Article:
from the round-em-up dept.
A discovery by Princeton University scientists, reported Aug. 2 in the Journal of the American Chemical Society, demonstrates that humans don't have the monopoly on building the world's tiniest machines. The Princeton researchers found a lasso-shaped bacterial molecule capable of altering its configuration when exposed to heat, a shape-changing ability akin to that used to operate certain synthetic molecular machines. The lasso is a type of molecular chain known as a peptide.
"The discovery of this lasso peptide, which we named benenodin-1, demonstrates that we might look to biology as well as engineering for source material in developing molecular devices," said A. James Link, an associate professor of chemical and biological engineering at Princeton who was the senior author on the paper.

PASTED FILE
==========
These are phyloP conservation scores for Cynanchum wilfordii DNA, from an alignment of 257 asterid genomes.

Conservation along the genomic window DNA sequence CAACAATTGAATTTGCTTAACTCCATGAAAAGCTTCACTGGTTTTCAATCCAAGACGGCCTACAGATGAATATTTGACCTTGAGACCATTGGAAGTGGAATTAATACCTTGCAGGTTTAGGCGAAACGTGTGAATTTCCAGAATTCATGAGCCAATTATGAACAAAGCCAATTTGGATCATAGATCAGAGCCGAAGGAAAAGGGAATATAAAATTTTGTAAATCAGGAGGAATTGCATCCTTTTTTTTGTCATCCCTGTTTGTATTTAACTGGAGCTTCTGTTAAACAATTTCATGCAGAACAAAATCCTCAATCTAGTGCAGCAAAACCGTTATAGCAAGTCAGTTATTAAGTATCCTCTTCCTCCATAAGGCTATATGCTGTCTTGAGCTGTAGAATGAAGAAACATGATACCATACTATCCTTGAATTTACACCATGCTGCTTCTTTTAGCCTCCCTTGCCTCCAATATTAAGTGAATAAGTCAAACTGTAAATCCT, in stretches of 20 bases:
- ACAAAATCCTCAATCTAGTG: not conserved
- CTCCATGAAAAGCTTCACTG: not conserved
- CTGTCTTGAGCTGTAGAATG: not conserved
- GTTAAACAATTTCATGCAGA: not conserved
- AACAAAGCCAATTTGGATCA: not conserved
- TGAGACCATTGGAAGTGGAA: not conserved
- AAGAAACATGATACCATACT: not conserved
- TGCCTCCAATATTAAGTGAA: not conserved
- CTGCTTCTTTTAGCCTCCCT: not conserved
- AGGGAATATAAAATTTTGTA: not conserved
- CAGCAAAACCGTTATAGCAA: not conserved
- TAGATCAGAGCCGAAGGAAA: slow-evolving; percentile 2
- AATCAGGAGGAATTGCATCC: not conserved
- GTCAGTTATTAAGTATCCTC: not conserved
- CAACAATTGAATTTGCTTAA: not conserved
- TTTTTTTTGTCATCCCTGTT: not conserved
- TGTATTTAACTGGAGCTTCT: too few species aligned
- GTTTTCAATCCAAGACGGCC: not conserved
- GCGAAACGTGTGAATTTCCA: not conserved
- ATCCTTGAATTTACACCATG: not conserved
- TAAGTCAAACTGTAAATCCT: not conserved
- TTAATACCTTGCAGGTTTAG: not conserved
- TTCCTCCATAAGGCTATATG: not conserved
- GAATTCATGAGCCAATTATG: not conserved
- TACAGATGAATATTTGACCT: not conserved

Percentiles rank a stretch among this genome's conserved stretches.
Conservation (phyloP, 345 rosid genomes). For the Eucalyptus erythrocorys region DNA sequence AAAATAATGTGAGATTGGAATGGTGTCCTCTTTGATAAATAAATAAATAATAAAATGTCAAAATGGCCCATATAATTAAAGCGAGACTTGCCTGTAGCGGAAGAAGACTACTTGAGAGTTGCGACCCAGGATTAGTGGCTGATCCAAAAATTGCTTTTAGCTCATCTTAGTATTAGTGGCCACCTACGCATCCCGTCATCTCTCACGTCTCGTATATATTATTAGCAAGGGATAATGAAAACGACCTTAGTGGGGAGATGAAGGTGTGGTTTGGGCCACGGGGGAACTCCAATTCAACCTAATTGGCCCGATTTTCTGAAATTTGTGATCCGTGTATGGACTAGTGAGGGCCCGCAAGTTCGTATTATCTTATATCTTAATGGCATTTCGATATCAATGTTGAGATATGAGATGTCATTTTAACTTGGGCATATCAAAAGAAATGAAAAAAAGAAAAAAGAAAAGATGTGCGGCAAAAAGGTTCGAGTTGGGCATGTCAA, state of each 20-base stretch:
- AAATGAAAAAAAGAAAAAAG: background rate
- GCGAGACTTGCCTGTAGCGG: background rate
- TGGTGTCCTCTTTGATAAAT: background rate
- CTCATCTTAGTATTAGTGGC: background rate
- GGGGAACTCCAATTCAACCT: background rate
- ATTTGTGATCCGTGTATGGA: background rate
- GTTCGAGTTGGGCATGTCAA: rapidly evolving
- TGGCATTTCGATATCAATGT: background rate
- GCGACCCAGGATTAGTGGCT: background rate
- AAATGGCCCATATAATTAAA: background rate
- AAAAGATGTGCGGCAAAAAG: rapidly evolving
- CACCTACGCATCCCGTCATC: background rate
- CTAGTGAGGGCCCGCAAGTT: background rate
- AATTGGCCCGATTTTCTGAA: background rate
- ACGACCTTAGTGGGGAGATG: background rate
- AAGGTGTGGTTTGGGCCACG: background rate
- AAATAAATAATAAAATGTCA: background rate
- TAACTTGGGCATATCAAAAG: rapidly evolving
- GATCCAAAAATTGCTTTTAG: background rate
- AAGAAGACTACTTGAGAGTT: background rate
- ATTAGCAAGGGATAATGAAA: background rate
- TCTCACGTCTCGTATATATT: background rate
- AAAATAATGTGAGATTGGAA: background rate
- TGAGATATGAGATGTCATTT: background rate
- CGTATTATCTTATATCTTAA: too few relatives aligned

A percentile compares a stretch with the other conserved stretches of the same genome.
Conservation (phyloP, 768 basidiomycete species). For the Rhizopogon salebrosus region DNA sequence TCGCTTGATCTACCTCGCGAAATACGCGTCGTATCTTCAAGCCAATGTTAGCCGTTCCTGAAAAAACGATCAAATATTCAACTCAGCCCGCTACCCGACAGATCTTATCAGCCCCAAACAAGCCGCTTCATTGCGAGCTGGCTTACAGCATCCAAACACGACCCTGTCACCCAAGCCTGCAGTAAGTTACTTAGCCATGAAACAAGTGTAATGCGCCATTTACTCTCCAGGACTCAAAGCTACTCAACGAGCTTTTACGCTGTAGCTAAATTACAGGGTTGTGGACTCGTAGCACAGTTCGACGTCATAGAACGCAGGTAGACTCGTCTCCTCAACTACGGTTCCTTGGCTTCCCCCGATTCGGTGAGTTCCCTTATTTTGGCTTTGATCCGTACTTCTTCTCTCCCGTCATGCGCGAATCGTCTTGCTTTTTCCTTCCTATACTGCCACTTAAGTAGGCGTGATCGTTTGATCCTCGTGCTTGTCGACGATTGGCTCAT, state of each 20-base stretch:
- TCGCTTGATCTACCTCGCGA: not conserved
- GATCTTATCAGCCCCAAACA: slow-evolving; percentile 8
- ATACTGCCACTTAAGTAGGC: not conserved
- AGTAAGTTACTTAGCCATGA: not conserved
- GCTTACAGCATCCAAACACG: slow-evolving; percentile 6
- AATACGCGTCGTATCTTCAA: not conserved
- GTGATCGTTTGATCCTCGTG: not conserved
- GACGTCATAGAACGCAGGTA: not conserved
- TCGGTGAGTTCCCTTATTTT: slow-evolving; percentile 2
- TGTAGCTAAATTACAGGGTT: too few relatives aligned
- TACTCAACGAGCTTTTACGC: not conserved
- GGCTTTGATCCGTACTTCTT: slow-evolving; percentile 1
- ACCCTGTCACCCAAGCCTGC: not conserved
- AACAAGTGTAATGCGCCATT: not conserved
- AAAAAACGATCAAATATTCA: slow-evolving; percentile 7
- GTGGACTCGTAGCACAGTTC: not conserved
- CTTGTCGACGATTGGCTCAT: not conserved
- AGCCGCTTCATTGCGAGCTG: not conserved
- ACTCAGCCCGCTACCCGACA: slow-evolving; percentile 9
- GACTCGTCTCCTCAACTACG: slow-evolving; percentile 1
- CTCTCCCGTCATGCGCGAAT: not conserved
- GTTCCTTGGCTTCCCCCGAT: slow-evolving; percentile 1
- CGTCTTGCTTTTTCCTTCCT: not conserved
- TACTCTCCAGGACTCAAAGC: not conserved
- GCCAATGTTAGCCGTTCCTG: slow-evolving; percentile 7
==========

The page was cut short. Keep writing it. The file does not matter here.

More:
While the applications are still mostly speculative, the potential uses for molecular machines are enormous, spanning everything from microrobots that deliver drugs in the human body to new types of materials that adapt in real time to environmental changes such as fluctuations in heat, light or moisture.
A naturally occurring switching mechanism has tantalizing possibilities for organic technology.
Chuhan Zong et al. Lasso Peptide Benenodin-1 Is a Thermally Actuated Rotaxane Switch, Journal of the American Chemical Society (2017). DOI: 10.1021/jacs.7b04830